An analysis of the results of insulin administration to fifteen patients with bone and joint tuberculosis affords some evidence that, in selected [SEE FIG-2 FIG-3 IN SOURCE PDF] cases, may justify this therapy. The younger patients, who were given a well-balanced diet in an environment considered to be most conducive to the treatment of bone and joint tuberculosis, showed an average improvement in weight, which would not seem to be specifically affected by the injected insulin.
All of the patients did show greater interest in their food, so that no urging was necessary in order to persuade them to eat their regular meals. There was a simultaneous improvement in the general appearance of wellbeing, which those who were in immediate attendance attributed to the insulin therapy. The most definite evidence of a specific response with respect to gain in weight which attended and followed the insulin injections was in the cases of two older children, aged eleven and thirteen years, whose general course had not been at all satisfactory prior to beginning this treatment. While both of these children showed splendid gains, which continued after the therapy was stopped, we are not able to postulate ate conclusions from so short a series.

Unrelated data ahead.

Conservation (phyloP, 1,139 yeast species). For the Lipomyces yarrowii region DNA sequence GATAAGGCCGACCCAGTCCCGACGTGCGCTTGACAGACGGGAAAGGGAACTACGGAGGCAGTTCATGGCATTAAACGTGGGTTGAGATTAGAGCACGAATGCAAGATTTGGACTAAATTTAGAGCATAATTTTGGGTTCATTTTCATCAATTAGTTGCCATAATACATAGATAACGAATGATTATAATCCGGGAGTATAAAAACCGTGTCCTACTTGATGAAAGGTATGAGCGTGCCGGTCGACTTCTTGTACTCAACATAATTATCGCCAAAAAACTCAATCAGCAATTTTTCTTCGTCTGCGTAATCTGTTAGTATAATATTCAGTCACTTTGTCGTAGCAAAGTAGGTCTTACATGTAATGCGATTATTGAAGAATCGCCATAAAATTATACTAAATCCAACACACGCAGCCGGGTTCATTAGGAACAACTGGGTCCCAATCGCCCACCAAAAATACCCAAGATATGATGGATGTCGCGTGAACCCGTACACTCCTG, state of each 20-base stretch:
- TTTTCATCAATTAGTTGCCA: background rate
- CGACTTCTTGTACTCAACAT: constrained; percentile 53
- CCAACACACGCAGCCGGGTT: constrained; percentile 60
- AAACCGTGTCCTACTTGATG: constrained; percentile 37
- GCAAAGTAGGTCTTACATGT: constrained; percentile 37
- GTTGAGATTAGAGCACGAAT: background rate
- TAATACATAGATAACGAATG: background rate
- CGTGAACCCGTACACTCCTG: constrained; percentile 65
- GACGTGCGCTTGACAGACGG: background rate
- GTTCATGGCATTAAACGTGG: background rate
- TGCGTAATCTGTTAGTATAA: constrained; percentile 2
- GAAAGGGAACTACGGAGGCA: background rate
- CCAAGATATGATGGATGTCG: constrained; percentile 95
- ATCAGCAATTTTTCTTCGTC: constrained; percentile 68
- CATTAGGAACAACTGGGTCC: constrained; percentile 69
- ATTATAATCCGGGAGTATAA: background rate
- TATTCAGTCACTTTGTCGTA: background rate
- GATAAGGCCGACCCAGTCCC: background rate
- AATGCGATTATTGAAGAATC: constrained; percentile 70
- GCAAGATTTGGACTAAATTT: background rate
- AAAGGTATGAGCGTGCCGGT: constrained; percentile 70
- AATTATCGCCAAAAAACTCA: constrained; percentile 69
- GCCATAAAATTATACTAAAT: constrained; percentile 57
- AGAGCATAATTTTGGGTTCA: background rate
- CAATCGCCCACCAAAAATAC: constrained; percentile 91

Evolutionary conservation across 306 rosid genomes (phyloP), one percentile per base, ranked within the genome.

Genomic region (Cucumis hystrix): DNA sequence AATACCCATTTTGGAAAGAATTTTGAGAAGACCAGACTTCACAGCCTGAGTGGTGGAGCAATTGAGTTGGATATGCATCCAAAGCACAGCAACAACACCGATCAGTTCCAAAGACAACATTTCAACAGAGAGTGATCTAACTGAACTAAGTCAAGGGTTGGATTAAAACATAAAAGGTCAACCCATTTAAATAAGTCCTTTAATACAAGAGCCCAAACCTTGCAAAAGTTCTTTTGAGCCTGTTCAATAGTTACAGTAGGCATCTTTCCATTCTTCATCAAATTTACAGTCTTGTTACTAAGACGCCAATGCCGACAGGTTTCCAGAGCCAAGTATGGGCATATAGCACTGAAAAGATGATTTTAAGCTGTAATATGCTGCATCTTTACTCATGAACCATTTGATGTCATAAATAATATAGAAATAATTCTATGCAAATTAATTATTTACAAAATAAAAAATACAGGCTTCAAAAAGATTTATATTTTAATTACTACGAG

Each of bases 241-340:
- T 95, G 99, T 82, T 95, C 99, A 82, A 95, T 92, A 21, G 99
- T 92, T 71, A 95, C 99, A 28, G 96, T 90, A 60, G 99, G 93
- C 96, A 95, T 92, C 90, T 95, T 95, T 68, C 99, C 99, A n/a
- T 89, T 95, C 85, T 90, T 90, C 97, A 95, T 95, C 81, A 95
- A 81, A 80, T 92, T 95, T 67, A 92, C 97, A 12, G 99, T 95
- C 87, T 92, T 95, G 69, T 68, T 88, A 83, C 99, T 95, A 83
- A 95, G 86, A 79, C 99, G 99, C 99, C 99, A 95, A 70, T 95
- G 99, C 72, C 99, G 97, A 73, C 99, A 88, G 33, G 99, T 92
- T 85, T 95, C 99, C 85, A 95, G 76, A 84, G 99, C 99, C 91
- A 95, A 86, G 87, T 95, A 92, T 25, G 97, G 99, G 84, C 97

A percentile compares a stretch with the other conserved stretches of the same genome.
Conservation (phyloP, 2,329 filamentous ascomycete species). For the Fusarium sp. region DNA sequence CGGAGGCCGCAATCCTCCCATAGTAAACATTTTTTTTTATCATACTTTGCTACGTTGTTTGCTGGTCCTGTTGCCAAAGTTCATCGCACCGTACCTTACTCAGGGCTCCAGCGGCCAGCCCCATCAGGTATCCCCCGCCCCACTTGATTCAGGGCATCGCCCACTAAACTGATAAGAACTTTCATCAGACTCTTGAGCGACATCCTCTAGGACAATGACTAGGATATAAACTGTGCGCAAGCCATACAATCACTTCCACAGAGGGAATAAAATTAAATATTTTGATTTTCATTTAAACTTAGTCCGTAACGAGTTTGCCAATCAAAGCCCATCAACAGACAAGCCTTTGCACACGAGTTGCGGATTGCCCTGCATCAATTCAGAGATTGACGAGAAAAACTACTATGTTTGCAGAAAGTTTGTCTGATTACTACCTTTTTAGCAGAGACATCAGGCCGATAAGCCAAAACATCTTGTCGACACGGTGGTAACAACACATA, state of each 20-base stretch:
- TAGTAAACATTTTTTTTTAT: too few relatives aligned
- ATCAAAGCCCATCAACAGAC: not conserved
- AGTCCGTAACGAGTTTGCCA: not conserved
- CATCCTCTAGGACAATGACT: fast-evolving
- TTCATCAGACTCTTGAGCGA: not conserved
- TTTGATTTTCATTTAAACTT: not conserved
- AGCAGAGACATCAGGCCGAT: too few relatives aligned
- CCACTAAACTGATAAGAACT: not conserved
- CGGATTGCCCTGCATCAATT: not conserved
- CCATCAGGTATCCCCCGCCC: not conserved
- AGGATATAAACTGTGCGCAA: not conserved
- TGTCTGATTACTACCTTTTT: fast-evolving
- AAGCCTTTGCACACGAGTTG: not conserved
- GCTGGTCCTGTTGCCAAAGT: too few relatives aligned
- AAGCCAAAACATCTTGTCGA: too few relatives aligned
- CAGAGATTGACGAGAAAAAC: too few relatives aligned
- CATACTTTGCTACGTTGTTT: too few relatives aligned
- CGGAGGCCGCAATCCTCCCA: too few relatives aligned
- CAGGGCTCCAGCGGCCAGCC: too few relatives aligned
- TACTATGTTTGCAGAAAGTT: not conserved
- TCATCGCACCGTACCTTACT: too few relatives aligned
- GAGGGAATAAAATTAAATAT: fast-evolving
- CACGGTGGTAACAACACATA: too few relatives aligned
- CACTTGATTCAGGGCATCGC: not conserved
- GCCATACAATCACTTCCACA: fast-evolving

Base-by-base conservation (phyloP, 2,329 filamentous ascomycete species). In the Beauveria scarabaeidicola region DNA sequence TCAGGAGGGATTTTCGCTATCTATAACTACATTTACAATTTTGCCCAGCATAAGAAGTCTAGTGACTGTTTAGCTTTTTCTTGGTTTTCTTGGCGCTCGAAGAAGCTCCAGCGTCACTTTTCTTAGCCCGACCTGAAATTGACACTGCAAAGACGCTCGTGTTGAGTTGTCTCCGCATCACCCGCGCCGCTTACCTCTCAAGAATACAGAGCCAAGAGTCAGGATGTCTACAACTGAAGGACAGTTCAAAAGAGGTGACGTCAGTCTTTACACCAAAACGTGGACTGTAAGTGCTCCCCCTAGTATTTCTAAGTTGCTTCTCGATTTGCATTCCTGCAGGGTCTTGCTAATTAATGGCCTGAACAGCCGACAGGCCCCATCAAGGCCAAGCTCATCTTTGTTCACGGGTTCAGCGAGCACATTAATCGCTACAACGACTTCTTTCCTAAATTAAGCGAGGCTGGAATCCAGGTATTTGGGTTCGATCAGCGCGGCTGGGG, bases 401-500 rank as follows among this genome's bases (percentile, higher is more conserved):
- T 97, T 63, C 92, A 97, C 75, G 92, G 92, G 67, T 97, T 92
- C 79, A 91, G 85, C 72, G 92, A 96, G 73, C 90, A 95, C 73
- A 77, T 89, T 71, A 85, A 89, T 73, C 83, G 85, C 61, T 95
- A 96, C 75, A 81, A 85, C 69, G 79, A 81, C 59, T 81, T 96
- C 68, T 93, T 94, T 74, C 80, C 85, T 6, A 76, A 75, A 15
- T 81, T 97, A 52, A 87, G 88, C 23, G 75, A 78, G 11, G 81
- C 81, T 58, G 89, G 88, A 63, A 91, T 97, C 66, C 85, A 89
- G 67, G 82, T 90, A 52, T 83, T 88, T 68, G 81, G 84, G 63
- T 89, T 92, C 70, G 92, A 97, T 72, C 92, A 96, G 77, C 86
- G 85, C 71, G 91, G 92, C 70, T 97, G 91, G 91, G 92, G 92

It seems wiser to conclude that insulin is not indicated as a routine procedure in the treatment of bone and joint tuberculosis. For patients who are finicky eaters and who, under the best of environmental conditions, do not gain, or who actually lose in weight, insulin injections should be tried. The results shown in Figure 5 may encourage the expectation of an appetite response and an increase in weight attendant upon an improved intake, digestion, and utilization of food.
(C) 1939 All Rights Reserved.The Journal of Bone and Joint Surgery, Inc.